Start now. Take your hobbies seriously. Go deep into something that interests you—know more than anybody else.

  3. The rules of computing are necessary. They become interesting when

    • As a last resort, you have to figure out what went wrong

    • You need to know what things cost:
      • Will it run on my PC?
      • Will it run on my phone?
      • Will it support a thousand users? A million?
      • Will it handle big data? Cost is a big point of emphasis in COMP 15.
  4. The key idea of this course is systematic problem solving. It helps you with business (courses), engineering, math, English, journalism, medicine, and other things. I guarantee it.

    • Keeps 15h from turning into 30h
    • By the end of the term, you won’t need a TA

Become a card-carrying member

6. Tests
5. Code
4. Template
3. Functional examples
2. Signature/purpose/header
1b. Data examples
1a. Describe data
The design recipe from the bottom up, with feedback loops

The design recipe from the bottom up, with feedback loops

The Grid

Add variants!

  • cond cases with type predicates
                                        forms of data       

                   |  "atomic"                |  "enumerations"      |  "structure"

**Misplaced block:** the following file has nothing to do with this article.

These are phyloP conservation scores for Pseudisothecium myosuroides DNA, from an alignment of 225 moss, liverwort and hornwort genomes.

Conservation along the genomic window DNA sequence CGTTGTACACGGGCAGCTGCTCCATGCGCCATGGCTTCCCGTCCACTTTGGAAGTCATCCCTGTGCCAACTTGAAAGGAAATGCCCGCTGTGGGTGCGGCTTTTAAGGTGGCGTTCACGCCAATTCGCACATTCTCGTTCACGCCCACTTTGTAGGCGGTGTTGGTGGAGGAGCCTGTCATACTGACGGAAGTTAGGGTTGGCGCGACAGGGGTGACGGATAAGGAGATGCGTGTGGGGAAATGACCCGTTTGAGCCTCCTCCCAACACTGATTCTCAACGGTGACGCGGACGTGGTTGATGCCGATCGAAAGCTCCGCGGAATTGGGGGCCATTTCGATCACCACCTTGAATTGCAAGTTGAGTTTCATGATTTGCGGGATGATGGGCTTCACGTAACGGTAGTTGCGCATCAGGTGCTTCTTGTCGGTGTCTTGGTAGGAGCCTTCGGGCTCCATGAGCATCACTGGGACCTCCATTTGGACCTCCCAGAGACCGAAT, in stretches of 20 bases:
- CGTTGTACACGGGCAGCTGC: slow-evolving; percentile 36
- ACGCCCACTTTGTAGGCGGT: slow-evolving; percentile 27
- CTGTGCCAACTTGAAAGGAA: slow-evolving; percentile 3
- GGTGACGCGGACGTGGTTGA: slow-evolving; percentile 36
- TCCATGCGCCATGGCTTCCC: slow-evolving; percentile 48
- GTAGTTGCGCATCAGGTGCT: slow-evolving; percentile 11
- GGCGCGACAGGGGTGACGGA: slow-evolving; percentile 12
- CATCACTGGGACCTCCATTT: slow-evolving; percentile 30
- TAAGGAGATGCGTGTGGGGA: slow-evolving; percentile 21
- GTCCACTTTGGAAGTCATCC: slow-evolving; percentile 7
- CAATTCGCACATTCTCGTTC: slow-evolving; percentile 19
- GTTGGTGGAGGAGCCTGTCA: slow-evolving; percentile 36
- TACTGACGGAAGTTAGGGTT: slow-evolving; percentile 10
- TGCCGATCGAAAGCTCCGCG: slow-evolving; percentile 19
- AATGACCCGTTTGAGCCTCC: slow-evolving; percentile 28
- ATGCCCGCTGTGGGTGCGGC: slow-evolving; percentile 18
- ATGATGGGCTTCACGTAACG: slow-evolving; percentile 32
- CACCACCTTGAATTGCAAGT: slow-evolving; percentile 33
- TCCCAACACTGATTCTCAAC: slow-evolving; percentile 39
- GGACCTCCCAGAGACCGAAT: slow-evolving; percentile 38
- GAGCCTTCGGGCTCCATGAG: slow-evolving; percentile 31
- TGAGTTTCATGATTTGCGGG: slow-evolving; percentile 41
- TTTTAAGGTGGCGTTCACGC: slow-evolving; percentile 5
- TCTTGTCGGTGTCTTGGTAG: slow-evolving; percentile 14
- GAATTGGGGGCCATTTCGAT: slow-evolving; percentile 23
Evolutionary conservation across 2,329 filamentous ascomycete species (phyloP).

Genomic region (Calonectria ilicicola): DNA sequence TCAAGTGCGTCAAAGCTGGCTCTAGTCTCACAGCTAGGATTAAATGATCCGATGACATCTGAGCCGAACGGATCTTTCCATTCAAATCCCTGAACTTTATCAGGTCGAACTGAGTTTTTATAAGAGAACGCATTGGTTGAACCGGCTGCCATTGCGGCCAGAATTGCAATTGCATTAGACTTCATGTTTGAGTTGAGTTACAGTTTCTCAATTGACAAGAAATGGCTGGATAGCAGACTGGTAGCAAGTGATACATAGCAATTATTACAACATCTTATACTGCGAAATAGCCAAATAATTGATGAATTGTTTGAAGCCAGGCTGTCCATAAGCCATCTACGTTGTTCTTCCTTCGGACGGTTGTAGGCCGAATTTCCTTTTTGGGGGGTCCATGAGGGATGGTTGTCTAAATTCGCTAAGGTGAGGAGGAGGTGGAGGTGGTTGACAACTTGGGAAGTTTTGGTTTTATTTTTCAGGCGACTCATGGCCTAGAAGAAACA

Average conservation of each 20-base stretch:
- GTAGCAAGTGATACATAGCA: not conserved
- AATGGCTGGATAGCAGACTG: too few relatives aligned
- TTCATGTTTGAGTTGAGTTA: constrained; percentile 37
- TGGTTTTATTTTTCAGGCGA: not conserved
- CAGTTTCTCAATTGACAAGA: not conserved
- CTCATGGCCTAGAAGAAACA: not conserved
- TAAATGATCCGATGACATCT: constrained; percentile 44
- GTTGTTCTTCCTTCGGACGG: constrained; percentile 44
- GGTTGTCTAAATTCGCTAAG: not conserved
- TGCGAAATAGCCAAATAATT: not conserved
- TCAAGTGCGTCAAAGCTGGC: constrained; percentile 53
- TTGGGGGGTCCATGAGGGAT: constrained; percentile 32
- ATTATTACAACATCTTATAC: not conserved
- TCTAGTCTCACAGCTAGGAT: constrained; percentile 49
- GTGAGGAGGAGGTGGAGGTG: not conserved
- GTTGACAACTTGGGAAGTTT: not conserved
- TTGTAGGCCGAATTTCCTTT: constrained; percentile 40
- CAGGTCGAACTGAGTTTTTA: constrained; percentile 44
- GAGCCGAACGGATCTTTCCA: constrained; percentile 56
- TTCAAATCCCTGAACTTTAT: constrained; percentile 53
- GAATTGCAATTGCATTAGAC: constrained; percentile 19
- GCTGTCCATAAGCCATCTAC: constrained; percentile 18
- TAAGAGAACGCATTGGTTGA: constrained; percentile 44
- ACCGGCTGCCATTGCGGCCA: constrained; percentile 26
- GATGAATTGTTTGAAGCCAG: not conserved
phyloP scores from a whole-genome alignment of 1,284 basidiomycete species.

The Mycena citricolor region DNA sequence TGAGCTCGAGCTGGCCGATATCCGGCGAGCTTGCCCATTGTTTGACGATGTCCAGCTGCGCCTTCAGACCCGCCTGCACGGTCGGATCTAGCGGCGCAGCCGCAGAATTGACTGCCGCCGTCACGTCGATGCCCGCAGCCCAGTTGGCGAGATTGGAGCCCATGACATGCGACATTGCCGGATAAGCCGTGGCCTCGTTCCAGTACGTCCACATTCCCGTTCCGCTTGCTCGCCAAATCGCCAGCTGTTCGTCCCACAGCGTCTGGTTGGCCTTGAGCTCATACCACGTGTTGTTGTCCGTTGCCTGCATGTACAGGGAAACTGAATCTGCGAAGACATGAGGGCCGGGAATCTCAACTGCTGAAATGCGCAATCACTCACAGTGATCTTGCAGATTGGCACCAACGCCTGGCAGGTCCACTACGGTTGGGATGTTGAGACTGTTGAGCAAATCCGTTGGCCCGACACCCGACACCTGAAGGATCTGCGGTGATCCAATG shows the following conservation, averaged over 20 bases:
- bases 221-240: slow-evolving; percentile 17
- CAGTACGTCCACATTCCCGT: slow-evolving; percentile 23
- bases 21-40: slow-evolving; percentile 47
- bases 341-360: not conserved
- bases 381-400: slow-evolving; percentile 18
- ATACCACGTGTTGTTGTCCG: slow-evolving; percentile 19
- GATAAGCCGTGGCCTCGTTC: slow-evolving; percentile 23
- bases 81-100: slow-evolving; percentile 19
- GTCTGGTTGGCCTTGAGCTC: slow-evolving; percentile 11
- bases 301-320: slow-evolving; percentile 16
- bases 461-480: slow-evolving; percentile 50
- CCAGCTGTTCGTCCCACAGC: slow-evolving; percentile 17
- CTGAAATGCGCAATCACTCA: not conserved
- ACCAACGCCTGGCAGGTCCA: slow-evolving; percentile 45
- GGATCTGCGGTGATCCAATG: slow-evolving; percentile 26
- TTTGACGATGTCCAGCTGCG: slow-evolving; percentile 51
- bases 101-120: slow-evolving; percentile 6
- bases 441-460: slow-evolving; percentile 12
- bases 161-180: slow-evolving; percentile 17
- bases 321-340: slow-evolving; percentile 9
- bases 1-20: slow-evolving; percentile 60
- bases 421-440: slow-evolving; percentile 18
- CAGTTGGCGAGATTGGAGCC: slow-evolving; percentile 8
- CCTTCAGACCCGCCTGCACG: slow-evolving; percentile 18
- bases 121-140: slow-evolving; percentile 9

process steps  |  numbers, images, ...    |  intervals, strings  | define-struct 
                   |                          |  [1,3] (1,3) [1,3)   | (make-posn 3 4)
    describe data  |  Number Image            |  color is one of: .. | (make-dst "h")
    signature      |  Number -> Image         | XYZ -> Number        | ABC -> String
    purpose        |  create sq of size s     | convert into number  | add "Dear" to name
    header         |  (define (square s) ...) |                      |
    functional     |  3 |---> []              | [1,3] |---> 2        | (make-posn 3 4)
    examples       |  ....                    | ...                  | |--> "5"
    template       |  domain knowledge        |  cond cases!         | selector expr.
                                        now code